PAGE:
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Phra Prang Sam Yot, Lop Buri

Categories: Theme Parks, Water & Amusement Parks, Sacred & Religious Sites, Tourist Spots
Inspirock Rating:
3.9/5 based on 320+ reviews on the web
Founded in the 13th century, Phra Prang Sam Yot originally served as a Hindu sanctuary but was later converted to a Buddhist temple when Ayutthaya rose to power. The main draw today, however, is the population of monkeys that reside here. While these creatures are not afraid to approach you, they certainly are not tame either. You can bring food for them, but be careful how you offer it: simply hold it out and let the monkey take it. Do not try to pet or hold the monkey, even if it climbs on your arm, or it may bite. Zip up any valuables in a backpack. Make Phra Prang Sam Yot a centerpiece of your Lop Buri vacation itinerary, and find what else is worth visiting using our Lop Buri itinerary maker.
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  • We visit it step one morning. It is not a must see place. If curious. It is a temple with Khmer-inspired architecture although it seems that is not in use. This literally cornered by dozens of monkeys and the attraction here more than the temple (it is interesting because it is not a Buddhist temple to use - is see the things that make the monkeys. They are very accustomed to the visitor and they are waiting to give them to eat. Once purchasing bread slices that sell monkeys you come by tens to eat. One is somewhat aggressive, but it is not normal. Animals take care when approaching, and with exception are very peaceful. Temple to visit only if these into the Lopburi city.
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  • The evening sun splash wearing very beautiful prang, but be careful because there are a lot of monkeys from the monkey, we may seize.
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  • The large monastery is a well-known AIDS hospice on Phahon Yothin road, Khao Sam Yot Muang lop Buri. Many AIDS ill people live here and be maintained until they died. The hospital lives only by donations. On weekends, many Bangkok come to bring gifts such as rice or money. Suitable not necessarily for everyone, because it is really faced with dying. The German writer Andreas Altmann has worked here some weeks and described his experiences in his book "The dam so beautiful life".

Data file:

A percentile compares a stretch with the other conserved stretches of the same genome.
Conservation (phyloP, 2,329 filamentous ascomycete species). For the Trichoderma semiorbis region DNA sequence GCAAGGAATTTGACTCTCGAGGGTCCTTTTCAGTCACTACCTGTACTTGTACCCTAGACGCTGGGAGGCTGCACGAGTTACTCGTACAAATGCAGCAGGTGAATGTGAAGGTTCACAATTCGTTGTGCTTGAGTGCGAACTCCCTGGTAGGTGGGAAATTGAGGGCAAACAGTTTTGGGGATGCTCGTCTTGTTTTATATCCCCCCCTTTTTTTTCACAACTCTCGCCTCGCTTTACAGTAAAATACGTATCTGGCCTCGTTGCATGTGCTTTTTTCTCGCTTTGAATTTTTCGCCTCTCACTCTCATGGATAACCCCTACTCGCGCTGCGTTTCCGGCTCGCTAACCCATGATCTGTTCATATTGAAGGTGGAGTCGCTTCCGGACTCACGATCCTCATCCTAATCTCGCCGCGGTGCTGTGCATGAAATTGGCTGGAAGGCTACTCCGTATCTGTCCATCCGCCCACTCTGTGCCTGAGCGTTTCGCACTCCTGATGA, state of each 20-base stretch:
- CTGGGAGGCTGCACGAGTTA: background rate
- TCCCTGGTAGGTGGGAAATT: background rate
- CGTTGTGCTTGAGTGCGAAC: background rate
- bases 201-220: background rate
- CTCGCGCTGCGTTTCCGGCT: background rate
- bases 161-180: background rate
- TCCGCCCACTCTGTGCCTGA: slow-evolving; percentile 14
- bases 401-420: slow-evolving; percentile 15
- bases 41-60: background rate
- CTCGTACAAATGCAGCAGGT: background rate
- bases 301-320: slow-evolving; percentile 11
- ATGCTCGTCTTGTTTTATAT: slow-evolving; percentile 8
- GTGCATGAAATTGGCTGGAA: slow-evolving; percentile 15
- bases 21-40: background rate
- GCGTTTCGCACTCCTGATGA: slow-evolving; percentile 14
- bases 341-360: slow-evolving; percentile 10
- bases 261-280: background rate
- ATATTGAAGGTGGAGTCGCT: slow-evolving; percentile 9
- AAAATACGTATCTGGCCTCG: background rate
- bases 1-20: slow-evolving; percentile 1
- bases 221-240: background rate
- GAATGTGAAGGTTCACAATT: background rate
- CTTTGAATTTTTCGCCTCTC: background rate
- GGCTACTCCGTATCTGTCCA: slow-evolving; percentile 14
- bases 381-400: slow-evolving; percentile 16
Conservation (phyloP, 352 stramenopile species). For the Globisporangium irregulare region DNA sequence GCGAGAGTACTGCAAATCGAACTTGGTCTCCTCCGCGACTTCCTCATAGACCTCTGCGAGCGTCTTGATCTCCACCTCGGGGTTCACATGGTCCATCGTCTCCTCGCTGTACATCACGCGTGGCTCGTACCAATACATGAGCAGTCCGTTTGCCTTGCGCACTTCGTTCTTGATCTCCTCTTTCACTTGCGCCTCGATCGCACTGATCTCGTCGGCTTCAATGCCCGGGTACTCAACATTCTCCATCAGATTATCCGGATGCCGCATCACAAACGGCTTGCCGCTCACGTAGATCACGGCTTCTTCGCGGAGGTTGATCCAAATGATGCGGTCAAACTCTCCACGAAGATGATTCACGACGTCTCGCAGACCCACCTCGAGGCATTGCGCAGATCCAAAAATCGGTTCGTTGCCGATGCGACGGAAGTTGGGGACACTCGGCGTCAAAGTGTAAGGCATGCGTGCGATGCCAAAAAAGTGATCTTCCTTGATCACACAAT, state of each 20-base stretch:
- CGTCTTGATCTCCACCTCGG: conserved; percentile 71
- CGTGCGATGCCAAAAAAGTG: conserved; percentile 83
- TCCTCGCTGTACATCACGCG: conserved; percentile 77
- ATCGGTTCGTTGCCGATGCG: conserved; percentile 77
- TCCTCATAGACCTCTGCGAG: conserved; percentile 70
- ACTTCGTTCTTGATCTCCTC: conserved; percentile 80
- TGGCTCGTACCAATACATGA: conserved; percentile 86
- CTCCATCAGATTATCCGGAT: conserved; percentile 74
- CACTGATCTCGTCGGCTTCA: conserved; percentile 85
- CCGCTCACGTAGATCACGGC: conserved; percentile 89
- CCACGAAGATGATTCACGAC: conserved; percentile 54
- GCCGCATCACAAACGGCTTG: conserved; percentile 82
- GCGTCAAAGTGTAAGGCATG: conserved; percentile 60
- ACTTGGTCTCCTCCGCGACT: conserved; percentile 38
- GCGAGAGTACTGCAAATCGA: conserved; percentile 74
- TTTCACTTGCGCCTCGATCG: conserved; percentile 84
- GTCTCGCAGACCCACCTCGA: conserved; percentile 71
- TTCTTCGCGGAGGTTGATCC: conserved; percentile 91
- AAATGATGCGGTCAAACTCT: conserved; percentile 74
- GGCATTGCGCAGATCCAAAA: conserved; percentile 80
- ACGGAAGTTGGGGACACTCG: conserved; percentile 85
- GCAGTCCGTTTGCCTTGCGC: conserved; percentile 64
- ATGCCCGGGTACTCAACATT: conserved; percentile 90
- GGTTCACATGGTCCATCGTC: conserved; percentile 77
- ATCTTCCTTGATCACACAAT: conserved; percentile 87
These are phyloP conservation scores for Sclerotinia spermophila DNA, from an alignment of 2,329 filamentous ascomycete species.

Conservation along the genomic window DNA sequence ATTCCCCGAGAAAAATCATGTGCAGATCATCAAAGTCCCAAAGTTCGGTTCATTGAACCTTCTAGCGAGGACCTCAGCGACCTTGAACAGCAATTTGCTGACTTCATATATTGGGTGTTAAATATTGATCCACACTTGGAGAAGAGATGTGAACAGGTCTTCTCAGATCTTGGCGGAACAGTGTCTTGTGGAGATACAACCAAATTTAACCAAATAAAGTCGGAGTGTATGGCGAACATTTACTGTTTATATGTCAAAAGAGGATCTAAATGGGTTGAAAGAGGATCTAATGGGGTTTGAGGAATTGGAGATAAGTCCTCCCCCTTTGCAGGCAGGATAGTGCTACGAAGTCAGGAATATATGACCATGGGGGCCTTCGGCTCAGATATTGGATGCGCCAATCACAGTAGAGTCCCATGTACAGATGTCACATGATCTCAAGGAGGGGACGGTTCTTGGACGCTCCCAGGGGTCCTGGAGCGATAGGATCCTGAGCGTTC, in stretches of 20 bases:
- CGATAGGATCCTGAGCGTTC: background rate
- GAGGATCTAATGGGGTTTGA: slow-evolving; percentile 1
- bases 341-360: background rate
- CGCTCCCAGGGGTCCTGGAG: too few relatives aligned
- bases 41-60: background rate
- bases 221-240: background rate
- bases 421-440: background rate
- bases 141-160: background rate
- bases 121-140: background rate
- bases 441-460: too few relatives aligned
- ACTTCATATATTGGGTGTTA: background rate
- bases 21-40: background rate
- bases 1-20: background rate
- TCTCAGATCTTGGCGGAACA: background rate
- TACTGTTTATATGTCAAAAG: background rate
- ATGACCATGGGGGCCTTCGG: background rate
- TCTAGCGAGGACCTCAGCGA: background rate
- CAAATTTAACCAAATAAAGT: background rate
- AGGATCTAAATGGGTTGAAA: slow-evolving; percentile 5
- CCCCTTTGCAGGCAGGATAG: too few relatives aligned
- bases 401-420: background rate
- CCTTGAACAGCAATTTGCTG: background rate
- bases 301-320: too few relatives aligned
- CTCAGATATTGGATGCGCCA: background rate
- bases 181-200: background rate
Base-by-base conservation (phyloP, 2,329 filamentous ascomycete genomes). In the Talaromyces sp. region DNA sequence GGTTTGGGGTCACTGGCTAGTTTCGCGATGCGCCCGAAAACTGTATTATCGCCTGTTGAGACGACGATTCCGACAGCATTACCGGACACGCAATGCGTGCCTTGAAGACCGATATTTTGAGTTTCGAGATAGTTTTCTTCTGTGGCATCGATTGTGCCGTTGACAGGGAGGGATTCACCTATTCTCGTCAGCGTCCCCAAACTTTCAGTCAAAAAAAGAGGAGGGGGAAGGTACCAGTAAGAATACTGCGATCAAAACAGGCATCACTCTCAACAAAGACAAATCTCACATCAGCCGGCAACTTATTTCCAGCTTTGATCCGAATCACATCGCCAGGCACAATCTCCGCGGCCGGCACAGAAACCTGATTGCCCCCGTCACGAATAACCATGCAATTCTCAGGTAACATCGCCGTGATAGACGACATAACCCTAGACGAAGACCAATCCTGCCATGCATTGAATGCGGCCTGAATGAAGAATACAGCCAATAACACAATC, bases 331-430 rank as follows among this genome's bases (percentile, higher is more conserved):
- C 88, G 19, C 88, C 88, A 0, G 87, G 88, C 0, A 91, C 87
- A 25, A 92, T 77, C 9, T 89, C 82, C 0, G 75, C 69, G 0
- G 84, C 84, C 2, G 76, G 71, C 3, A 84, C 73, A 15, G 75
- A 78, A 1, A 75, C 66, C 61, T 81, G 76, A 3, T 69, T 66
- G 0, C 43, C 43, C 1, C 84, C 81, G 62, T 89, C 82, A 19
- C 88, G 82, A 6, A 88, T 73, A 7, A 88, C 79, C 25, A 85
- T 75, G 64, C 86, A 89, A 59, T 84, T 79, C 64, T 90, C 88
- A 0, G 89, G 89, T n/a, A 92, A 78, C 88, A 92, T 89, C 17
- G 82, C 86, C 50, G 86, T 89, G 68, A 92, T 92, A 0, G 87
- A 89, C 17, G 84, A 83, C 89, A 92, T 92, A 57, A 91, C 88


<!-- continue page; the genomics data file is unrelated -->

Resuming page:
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  • We had a good time here -- and, yes, you'll get right up close with the horde of monkeys who call this ruin home. That said: the little furry fellows can be fairly aggressive. If you're going to be bothered by animals trying to snatch your camera or sunglasses, this isn't the stop for you. Be wary, too, of encouraging the animals to come closer for a photo. We saw one Japanese woman use food to lure a monkey up onto her shoulder -- and then saw her run screaming and flailing her arms when the beast grabbed onto her hair and wouldn't stop yanking. Long story short: this is the monkeys' domain, and you're a guest. So: behave, and you'll do fine.
  • Evening, so lovely and great to see this place. And I can feel the old mood while watching this. Monkeys are not danger but be careful if you waring specs(glasses). They will play with it and you will be blind for a while.
  • Pretty cool place to visit. The monkeys are interesting. Try to visit during a festival. If you can. Could clean up the area a little better.
  • Be aware of the monkeys they shall attack you to pick your camera up
  • Came here for the monkey banquet festival in November. 50 baht entry (this is the same whether or not the festival is on), nice temple, loads of monkeys all year round. Worth a visit. Main monkey temple
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